incomming DHCPDISCOVER requests buffer

John Wobus jw354 at
Mon Apr 21 13:40:04 UTC 2008

Perhaps you already know this, but OSs often can display
counts of dropped UDP packets that allow you to see if such drops are
happening on your system.

Also some OSs allow you to set a system-wide setting regarding the
default size of a process's UDP input buffer.  Such a buffer 
serves the purpose you are looking for.  The default size of such
a buffer can depend upon the OS version: in Solaris, for example,
Solaris 10 has larger defaults than Solaris 9.

Solaris examples: (perhaps seeing these will give you hints
what to look for in other OSs.  'ndd' is definitely Solaris-specific)

Displaying system-wide count of dropped udp packets:
   netstat -s | egrep -i udpInOverflows

Displaying default buffer size:
   /usr/sbin/ndd -get /dev/udp udp_recv_hiwat

Setting default buffer size (to 65536):
   /usr/sbin/ndd -set /dev/udp udp_recv_hiwat 65536

In Solaris, a process has the means to set the size of its
UDP receive buffer by making a specific OS call.
If the code does not do that (it is likely that the means to make
this setting is OS-specific, and extra trouble to implement in portable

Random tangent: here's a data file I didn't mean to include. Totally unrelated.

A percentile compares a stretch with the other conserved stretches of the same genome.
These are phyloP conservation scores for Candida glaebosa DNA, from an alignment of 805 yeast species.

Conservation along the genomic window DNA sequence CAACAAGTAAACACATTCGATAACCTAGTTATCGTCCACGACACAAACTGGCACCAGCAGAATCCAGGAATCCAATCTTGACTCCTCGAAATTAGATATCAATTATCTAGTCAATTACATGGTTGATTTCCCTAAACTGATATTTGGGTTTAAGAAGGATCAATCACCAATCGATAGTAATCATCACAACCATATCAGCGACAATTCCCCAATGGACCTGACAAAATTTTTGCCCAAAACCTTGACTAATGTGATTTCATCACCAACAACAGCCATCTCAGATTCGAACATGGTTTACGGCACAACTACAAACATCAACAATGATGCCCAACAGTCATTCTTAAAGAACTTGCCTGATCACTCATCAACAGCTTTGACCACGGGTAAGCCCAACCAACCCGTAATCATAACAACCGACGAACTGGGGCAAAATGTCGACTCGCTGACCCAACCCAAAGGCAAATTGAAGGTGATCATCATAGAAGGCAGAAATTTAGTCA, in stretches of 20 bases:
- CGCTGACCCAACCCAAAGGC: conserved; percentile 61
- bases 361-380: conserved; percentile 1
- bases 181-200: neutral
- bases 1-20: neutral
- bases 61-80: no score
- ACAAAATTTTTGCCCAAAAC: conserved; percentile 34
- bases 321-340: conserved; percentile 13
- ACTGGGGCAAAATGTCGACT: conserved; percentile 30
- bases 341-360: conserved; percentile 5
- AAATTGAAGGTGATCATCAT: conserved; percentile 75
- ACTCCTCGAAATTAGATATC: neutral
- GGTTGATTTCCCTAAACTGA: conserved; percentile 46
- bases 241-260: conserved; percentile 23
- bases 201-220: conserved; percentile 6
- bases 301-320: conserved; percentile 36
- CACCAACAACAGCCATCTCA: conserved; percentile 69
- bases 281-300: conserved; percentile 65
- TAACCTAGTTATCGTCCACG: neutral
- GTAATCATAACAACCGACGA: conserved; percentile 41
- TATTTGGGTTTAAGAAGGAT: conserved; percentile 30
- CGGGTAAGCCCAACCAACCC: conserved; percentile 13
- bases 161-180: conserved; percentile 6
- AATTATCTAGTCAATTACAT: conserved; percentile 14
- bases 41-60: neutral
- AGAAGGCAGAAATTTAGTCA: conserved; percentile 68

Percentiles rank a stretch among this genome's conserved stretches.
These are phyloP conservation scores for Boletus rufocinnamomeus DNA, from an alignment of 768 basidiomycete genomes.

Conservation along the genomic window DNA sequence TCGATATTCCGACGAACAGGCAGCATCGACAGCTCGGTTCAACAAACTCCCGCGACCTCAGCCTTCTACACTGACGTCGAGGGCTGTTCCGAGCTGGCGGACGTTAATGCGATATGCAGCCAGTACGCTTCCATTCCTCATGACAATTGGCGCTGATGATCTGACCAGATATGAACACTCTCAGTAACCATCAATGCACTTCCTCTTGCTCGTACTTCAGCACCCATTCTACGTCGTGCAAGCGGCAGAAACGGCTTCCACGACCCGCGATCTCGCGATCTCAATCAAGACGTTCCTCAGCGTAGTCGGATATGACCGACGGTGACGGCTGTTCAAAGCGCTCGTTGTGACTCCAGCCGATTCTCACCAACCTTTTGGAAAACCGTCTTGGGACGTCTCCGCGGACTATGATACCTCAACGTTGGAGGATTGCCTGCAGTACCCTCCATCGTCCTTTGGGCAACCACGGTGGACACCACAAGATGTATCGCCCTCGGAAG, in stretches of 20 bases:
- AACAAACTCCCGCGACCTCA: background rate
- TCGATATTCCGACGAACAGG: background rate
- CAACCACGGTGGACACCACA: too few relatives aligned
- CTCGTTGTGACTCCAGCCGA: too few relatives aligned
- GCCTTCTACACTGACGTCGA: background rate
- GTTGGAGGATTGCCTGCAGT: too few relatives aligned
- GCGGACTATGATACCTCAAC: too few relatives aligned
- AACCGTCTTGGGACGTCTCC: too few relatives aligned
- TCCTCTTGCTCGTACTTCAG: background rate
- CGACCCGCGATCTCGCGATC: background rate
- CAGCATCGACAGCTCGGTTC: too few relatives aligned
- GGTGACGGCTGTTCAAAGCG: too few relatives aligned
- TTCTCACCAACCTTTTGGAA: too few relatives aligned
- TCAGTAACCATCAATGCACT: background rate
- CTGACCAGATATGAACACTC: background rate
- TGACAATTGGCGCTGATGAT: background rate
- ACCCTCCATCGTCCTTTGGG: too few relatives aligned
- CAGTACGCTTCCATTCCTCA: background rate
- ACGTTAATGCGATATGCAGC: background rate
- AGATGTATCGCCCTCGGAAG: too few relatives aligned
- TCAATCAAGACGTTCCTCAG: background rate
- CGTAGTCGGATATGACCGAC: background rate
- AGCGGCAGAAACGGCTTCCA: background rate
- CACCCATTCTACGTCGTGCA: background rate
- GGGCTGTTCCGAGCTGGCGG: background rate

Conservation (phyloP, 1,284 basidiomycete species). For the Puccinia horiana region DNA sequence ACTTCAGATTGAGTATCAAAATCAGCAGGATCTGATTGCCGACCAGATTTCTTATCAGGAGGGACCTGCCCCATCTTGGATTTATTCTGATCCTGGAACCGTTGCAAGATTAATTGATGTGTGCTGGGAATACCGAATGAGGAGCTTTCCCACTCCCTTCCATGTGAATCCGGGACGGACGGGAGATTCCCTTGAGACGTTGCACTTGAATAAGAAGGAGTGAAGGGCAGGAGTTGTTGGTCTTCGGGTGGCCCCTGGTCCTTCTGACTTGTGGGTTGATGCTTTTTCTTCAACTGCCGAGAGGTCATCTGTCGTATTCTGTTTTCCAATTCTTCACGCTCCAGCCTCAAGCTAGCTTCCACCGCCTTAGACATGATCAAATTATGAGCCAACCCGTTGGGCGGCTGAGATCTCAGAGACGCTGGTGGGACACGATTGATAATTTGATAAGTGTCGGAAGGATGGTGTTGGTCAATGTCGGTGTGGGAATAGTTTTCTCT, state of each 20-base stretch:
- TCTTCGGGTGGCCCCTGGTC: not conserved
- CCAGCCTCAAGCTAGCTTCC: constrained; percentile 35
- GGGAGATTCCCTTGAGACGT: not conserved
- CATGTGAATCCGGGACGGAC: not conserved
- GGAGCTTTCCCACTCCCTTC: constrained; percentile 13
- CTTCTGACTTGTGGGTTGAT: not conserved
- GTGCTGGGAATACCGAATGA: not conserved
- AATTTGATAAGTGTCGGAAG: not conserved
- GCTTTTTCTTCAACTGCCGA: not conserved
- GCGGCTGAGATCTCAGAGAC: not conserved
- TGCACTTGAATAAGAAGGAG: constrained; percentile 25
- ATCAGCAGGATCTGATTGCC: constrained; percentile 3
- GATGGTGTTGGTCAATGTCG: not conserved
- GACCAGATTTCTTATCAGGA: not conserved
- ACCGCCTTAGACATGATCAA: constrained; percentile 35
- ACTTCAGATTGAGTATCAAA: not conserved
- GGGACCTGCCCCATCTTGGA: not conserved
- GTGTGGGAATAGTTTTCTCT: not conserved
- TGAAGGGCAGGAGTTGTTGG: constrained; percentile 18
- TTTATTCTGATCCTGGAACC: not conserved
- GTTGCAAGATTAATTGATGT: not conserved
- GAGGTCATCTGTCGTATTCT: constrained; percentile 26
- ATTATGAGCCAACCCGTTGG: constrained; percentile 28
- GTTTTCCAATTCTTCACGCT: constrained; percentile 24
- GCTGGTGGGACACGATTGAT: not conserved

then you can control the buffer size by setting the default used when a
process is started, but by doing so, this becomes a system-wide setting,
applying to all new processes.

A sizable buffer can handle a short burst, but if the an incoming
rate higher than the daemon can handle lasts for any significant
amount of time, the buffer has to fill, and enlarging it will not solve
the problem.

I've adjusted this setting on DNS/bind servers, but I don't believe 
I've ever done
this to a DHCP server: the ISC daemon is so slow that it hardly seems
possible to help it through any serious attack by this method.
The ISC daemon, as is required by the protocol spec,
carefully records every lease, to assure that a daemon crash wouldn't
result in clients stepping on each others toes attempting to use the
same IP address.  My understanding is that this severely limits how
fast it handles things.

On Apr 21, 2008, at 7:18 AM, fadey wrote:

> Hi, everyone
> I was wondering what happens when there are too many dhcp requests
> comming? How many per second does one need to cause a DOS? Is there 
> some
> sort of a buffer inside dhcpd that queues the incomming requests? Is 
> (if
> there is one) it's size configurable?
> Thanks in advance

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